The Tax-Free Savings Account (TFSA) and Registered Retirement Savings Plan (RRSP) accounts are useful tools to save for retirement. While there are other uses for these accounts, many people think of them as ideal for retirement because of the ability to build tax-advantaged wealth over time.
What is the same about the RRSP and TFSA?
Income generated inside each of these accounts will not attract taxes right away. In the case of the RRSP, taxes are paid on withdrawal, which would be age 71 at the latest. Income in a TFSA will not attract taxes until the day of death and the assets roll into an estate account.
Should you gain or lose money in either of these accounts, you will not get taxed on the gains or be able to deduct the losses. Both of these accounts are individual in that they cannot be made joint or shared with another person. There is an exception with the spousal RRSP, which is used for specific situations between spouses. If you do not maximize the contribution room in either account, you can carry it to future years indefinitely.
What is different about the TFSA and RRSP?
The RRSP is taxed on the way in and on the way out. You will get a tax refund upon contribution and a tax bill upon withdrawal. The TFSA is not taxed in either case. RRSP contributions lower your income and RRSP withdrawals would raise your income on your tax return. The TFSA activity would not go on a tax return except for an estate planning scenario.
RRSP contributions are based on “earned income” which comes primarily from going to work, renting a property or running a business. TFSA room is based on a flat lifetime amount per person announced by the government each year and does not depend on what you earn.
Once you withdraw money from an RRSP, the contribution room is lost and must be re-established by earning more money. TFSA room is not lost due to withdrawal. The only exception is that if you withdraw money and redeposit it back into a TFSA within the same year, your redeposits and contributions added together should be under your maximum contribution limit. Not doing this may result in a penalty charged to you from the CRA.
Which account should you use to save for retirement?
The first question to ask is: Am I paying a lot of income taxes this year? If yes, the RRSP will be more beneficial since you will get a bigger tax refund upon contribution. If you are not paying taxes at all but have money to contribute, the TFSA would be a better choice. If you are paying taxes but have other deductions such as tuition credits that will eliminate your taxes without making a contribution, then the TFSA would be your preferred account. RRSP contributions are best suited for the years where you have the highest income and pay the most taxes.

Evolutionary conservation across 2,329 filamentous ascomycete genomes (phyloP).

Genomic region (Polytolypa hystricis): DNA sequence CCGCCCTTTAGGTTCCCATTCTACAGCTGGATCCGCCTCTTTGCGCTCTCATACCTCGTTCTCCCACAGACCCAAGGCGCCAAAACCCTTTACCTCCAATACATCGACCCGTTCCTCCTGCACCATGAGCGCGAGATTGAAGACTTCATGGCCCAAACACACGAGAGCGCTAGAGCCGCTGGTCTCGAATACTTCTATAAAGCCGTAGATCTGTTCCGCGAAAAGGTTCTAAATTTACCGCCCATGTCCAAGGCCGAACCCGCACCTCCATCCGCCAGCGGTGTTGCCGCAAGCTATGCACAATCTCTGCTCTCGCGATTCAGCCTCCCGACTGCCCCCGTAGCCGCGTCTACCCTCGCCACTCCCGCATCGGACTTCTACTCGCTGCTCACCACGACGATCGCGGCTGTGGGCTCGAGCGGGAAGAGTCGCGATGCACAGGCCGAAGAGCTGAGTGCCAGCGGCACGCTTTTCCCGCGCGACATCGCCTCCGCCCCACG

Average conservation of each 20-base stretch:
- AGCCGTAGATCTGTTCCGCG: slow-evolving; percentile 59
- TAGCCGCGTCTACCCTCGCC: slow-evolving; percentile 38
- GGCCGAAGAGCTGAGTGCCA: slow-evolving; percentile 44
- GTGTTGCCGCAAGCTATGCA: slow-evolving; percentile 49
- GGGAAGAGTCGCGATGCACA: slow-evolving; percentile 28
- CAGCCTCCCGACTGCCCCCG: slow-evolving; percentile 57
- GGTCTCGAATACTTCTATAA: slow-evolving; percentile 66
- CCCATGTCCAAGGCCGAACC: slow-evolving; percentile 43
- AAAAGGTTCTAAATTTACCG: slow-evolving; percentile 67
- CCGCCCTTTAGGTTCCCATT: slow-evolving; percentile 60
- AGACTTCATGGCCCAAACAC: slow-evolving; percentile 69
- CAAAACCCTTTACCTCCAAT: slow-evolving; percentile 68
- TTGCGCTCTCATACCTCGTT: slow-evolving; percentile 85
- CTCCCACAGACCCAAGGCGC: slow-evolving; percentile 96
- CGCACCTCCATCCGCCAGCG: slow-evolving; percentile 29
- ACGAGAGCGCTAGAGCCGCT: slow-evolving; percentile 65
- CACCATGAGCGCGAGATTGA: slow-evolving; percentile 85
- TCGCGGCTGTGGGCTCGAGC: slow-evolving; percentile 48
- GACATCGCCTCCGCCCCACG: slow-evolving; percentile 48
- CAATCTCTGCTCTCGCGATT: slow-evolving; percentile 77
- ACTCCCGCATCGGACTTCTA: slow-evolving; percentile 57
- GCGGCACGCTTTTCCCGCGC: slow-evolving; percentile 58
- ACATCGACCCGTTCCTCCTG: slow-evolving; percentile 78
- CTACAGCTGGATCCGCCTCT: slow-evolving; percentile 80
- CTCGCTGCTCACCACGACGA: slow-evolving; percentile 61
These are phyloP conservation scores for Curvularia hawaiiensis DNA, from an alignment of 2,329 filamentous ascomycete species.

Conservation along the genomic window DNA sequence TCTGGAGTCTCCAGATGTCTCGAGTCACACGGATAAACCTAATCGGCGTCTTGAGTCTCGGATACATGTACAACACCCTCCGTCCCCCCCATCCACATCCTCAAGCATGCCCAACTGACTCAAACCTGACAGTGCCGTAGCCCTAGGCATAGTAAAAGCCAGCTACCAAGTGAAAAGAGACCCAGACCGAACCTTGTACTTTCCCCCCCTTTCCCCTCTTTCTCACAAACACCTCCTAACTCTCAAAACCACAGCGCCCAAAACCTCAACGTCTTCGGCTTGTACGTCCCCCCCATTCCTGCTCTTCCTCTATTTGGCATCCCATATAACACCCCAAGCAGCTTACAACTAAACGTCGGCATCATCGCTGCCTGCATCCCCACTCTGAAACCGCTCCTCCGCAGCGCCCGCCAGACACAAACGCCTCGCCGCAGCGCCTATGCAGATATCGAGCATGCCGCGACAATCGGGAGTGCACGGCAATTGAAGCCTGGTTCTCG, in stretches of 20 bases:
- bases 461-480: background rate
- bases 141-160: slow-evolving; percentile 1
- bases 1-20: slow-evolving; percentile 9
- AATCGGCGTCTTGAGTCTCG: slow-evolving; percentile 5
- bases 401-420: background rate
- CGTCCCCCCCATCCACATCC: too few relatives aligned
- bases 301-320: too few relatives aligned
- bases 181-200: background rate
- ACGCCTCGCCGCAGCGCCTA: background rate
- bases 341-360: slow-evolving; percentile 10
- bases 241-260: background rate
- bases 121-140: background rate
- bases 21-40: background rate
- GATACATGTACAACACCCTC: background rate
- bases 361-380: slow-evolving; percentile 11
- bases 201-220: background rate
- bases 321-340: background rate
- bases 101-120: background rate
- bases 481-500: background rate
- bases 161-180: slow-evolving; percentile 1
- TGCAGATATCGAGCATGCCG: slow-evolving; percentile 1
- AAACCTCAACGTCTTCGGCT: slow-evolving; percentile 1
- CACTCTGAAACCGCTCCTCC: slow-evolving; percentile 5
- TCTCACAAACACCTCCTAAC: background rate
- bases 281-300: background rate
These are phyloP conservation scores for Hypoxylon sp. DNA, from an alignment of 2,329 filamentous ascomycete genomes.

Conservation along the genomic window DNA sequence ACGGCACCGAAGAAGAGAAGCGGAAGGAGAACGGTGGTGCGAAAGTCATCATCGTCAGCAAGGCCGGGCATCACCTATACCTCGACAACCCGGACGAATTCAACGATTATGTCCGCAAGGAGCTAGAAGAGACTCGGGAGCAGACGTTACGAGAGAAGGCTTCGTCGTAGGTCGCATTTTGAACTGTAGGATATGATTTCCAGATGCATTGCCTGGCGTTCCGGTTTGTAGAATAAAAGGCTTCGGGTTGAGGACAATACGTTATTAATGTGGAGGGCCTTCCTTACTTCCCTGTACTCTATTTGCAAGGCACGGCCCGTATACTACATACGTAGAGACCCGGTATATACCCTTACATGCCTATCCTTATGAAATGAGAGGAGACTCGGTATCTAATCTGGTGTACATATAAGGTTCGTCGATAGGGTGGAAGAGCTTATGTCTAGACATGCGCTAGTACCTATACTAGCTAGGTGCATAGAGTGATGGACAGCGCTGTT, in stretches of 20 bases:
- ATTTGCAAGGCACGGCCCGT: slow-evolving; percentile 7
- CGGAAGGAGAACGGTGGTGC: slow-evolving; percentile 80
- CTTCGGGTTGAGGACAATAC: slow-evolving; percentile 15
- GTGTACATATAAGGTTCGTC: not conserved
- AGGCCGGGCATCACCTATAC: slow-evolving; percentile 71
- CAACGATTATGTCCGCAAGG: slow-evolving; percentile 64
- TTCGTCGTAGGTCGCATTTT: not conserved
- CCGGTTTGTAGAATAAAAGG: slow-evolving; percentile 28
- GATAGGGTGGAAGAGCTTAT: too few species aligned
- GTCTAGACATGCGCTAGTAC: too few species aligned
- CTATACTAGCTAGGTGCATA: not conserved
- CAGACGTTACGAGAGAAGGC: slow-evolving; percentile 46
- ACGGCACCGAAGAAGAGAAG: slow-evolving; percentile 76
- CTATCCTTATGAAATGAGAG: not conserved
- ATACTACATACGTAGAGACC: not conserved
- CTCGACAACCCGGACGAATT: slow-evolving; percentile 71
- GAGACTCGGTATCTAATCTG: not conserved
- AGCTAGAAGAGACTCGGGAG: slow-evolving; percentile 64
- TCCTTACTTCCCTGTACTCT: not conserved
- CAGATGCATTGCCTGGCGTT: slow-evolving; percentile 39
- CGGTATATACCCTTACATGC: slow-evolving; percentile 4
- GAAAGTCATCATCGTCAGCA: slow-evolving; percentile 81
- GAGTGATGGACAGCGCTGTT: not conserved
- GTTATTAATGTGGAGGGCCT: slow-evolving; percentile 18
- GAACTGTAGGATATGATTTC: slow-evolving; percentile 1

A second question is: Is my cash flow uncertain and might I need this money? If yes, the TFSA would be your preferred account until you have certainty and can commit to a longer time period without accessing the money. The investment choices are also limited in this case due to a short time horizon, but the retirement theme can still be preserved. TFSA accounts can be used as emergency fund accounts since money can be withdrawn at any time. You can withdraw money from an RRSP at any time, but the tax penalties and loss of room make the retirement assumption hard to fulfil should this happen frequently.
The third question is: How much room do I have to contribute in each type of account? If you have “maxed out” one of the accounts, you may have to contribute to the other account if you want to do it today.
A fourth question to ask is: Is my employer contributing for my retirement already with a pension plan? If yes, and depending how much versus your RRSP room, the TFSA would be an addition to the retirement money you are already getting. If no, the RRSP would be the preferred choice until your contribution room is used up.
The last question to ask is: Can they be used together? Absolutely! You can transfer TFSA holdings to an RRSP without consequences. Transferring from an RRSP to a TFSA would trigger a withdrawal and a tax bill, so this is not recommended except in specific situations. You can also contribute to both types of account at the same time if this is suitable to your situation.
The good news is that when you save for retirement, these accounts are not mutually exclusive. Both can be used for a solid plan.